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Published August 20, 2013, 01:47 PM

Merck suspends sales of growth additive

U.S. drugmaker Merck & Co says it is suspending sales of its Zilmax animal feed additive in the U.S. and Canada following concerns about animals showing signs of distress after use of the product, which is given to cattle to increase their weight before slaughter.

By: Theopolis Waters and Tom Polansek, Reuters

CHICAGO — U.S. drugmaker Merck & Co says it is suspending sales of its Zilmax animal feed additive in the U.S. and Canada following concerns about animals showing signs of distress after use of the product, which is given to cattle to increase their weight before slaughter.

Zilmax has been the focus of attention in the livestock industry since Tyson Foods Inc. announced last week it will no longer accept Zilmax-fed cattle for slaughter.

Chicago Mercantile Exchange cattle futures rose on expectations that a cutback in Zilmax use could trim the supply of beef beginning this fall, although producers said they did not expect major changes.

JBS USA recently presented a video from a JBS plant at a cattle industry conference showing cattle having difficulty walking after they were fed beta-agonist drugs, additives that speed weight gain in animals. Zilmax is the leading commercial brand of beta-agonist.

Merck says no safety issues had been discovered in 30 studies since the product was introduced in the United States in 2007.

Merck says it remains confident in the safety of the product, which had sales of $159 million last year in the U.S. and Canada. But the company adds it will conduct an audit of how it is used “from the feedyard to the packing plant.” The product is sold by Merck’s animal health unit.

Merck says its decision to suspend sales will allow the company time to implement its plan announced on Tuesday to establish study protocols, identify feeders and packers to participate in its audit while creating a third-party team to oversee the process and validate its results.

The U.S. Food and Drug Administration says it was working with Merck and the U.S. Department of Agriculture to gather information on Zilmax and determine if it poses a safety issue.

Health Canada says it’s keeping an eye on reports from the U.S. that a supplement designed to bulk up cattle before slaughter may be causing the animals lameness or difficulty in moving.

The Canadian health regulator says it has not received any reports of adverse reactions among cattle being fed with Zilmax in the Canadian marketplace, but it’s communicating with the makers of the drug to stay “apprised of the situation.”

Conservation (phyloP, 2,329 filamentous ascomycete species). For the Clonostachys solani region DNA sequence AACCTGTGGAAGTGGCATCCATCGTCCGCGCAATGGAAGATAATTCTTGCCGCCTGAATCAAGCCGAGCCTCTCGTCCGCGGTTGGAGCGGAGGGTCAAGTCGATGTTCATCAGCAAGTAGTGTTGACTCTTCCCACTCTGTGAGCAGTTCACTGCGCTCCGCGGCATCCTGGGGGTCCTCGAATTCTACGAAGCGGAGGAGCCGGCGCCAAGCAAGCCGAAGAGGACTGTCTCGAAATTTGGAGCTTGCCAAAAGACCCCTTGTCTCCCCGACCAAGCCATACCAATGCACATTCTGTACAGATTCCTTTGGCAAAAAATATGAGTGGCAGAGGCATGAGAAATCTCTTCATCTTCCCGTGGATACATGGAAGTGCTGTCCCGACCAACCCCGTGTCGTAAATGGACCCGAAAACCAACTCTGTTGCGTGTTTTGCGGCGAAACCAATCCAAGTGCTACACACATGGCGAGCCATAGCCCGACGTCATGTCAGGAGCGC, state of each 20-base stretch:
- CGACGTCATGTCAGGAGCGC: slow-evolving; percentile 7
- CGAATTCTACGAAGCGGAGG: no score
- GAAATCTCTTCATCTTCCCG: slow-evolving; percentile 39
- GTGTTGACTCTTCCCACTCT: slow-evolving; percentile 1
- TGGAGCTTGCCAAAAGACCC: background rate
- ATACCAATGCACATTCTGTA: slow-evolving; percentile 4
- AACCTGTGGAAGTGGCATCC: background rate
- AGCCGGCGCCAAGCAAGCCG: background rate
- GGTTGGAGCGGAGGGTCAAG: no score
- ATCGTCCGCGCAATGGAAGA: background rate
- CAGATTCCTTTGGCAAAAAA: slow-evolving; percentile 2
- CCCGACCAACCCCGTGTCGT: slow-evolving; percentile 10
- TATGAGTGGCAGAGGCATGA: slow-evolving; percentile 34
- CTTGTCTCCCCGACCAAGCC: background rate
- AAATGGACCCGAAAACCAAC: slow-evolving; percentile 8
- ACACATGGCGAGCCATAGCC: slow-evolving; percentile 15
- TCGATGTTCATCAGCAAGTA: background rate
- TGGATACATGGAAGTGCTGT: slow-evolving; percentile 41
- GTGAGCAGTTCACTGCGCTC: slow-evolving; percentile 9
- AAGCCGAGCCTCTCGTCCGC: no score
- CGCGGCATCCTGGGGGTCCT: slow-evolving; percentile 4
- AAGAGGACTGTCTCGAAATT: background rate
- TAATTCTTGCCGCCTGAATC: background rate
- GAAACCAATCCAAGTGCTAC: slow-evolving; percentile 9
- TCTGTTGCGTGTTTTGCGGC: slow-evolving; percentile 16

Health Canada is also working with the U.S. Food and Drug Administration to “ensure a collaborative approach,” the agency says in an email.

Livestock analysts say they were surprised by Merck’s decision because the company’s earlier move to address concerns about Zilmax had not included a sales halt.

“They laid out a strategy in the last few days that did not include suspension,” says Jim Robb, director of the Livestock Marketing Information Center.

The halt in sales will not cause a major disruption in North American beef production if producers switch to Optaflexx, a less-potent growth promoter sold by Eli Lilly and Co’s Elanco animal health unit, Robb says.

Prices for CME live cattle to be delivered in late winter 2013 and spring 2014 had been down Friday morning before the Merck announcement and then rebounded after the news.

Investors bought based on a belief that cattle brought to slaughter without feeding on Zilmax would have lower body weight, resulting in less beef and higher prices, traders said.

One of Tyson’s rivals, Cargill Inc, the country’s third-largest meat producer, calls Merck’s decision to halt sales “prudent” and says it reflects a “thorough assessment of the situation.”

Under the microscope

The use of Zilmax drew increased scrutiny after Tyson on Aug. 7 said it would stop purchases of cattle fed the popular feed additive after some animals arrived at its packing plants having difficulty walking or moving.

Tyson, the country’s biggest meat processor, said it does not know what was behind the animals’ behavior, but company executives said animal health experts have suggested that the use of Zilmax may be a cause.

In response to Merck’s suspension of Zilmax, Tyson spokesman Gary Mickelson said: “We appreciate Merck’s decision and will continue to monitor this issue. We’ll also continue to seek input from our Animal Well-Being Advisory Panel as well as other independent animal health and welfare experts.”

Merck defends product

Following Tyson’s decision to stop buying cattle fed with Zilmax, Merck defended its product. The drug company says tests have proven that Zilmax is safe. Merck also says it was working with Tyson to resolve questions about the drug.

The halt of Zilmax sales may translate into a 1 percent drop in U.S. beef production, says Rich Nelson, chief strategist for commodities brokerage firm Allendale Inc.

Feedlots will shift to rival additive Optaflexx from Zilmax because they still want to add weight to their animals, Nelson says.

Optaflexx is less effective at adding weight to animals than Zilmax, according to producers.

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